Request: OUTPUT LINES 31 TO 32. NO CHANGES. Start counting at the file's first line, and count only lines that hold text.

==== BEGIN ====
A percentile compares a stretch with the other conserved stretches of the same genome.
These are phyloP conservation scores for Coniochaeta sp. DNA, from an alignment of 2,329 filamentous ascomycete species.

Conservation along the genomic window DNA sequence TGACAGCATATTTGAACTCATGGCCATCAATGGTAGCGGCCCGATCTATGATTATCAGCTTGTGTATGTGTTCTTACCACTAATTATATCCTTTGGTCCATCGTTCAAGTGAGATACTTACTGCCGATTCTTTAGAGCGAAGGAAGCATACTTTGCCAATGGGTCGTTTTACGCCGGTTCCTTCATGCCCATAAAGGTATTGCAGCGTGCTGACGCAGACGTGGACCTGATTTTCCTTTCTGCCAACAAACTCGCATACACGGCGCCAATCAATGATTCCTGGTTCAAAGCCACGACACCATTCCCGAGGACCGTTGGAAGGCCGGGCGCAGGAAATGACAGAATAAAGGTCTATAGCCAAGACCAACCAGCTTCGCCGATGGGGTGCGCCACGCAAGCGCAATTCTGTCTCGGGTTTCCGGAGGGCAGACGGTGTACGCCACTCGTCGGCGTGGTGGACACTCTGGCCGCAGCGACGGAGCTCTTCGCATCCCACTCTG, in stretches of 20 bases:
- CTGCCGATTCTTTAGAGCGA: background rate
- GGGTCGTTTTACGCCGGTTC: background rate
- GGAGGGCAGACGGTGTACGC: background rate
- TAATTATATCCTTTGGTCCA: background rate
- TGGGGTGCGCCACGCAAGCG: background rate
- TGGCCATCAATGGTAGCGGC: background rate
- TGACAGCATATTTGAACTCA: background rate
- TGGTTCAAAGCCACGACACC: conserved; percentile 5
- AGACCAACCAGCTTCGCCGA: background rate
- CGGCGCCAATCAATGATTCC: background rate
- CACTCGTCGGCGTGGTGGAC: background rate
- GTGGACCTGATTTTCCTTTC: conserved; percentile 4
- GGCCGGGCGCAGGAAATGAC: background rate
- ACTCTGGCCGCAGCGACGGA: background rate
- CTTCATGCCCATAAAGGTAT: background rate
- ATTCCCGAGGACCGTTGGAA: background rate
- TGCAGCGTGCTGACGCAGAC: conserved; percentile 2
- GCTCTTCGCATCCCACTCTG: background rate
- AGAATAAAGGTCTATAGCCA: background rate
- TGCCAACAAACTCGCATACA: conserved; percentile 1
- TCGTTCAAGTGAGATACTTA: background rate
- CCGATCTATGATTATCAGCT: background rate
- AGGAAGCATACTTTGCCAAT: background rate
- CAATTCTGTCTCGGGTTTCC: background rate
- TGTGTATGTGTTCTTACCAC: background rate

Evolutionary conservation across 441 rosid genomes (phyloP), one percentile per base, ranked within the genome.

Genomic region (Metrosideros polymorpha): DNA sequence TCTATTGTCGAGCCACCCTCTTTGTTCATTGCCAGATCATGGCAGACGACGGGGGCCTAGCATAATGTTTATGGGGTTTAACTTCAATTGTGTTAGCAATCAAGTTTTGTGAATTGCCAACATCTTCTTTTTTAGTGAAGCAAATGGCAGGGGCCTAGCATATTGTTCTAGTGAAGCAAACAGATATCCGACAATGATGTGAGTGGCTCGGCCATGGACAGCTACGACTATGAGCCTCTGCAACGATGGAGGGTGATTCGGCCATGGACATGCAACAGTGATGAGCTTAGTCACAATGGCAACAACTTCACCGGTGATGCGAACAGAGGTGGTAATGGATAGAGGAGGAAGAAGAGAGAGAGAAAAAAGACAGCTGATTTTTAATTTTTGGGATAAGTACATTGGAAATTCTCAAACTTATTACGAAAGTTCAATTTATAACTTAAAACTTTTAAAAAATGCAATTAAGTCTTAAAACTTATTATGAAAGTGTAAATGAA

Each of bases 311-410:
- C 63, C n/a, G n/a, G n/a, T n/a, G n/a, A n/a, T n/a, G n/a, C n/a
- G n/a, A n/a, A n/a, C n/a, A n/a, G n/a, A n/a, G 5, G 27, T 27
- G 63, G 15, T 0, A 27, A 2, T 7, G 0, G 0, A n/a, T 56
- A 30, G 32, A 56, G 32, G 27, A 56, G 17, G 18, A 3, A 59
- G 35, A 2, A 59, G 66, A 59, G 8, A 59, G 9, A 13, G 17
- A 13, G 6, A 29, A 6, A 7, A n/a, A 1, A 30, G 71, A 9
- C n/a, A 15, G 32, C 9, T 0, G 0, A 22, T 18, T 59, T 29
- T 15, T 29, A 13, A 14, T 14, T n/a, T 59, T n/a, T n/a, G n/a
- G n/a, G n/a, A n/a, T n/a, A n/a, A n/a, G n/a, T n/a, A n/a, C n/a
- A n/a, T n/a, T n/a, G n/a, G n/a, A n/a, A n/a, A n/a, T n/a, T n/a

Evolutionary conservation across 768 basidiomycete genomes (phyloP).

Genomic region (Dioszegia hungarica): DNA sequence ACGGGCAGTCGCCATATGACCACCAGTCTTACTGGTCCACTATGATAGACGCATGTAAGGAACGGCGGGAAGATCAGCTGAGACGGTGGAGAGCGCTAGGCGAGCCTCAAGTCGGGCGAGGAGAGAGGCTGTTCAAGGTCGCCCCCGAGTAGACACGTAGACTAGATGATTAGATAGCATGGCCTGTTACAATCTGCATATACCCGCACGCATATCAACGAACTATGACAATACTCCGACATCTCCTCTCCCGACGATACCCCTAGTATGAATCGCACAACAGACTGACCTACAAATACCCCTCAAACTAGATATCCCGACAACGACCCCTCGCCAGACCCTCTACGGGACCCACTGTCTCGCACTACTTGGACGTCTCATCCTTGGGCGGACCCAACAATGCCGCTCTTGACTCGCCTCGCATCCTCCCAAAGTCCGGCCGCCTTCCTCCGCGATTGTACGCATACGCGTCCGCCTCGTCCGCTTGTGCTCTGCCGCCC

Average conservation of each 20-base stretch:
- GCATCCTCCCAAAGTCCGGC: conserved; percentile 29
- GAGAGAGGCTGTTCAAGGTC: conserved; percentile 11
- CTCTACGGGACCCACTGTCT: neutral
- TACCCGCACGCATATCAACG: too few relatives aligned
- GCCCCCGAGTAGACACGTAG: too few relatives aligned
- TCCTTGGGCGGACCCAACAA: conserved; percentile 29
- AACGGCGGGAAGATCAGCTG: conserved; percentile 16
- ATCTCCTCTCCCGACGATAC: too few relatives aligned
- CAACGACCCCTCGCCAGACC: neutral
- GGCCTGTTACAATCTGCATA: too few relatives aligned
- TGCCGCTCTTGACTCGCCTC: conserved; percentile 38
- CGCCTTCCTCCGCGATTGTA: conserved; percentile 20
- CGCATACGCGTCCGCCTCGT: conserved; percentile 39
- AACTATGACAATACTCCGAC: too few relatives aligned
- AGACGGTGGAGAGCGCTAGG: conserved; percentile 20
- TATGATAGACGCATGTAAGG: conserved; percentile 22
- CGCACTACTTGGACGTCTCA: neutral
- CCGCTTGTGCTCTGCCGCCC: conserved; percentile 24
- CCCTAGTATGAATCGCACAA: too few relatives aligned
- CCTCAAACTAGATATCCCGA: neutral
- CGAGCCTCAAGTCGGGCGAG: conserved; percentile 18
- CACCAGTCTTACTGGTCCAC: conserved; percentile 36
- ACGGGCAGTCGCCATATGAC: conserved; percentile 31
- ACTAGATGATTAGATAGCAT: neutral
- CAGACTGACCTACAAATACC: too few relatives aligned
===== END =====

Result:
Each of bases 311-410:
- C 63, C n/a, G n/a, G n/a, T n/a, G n/a, A n/a, T n/a, G n/a, C n/a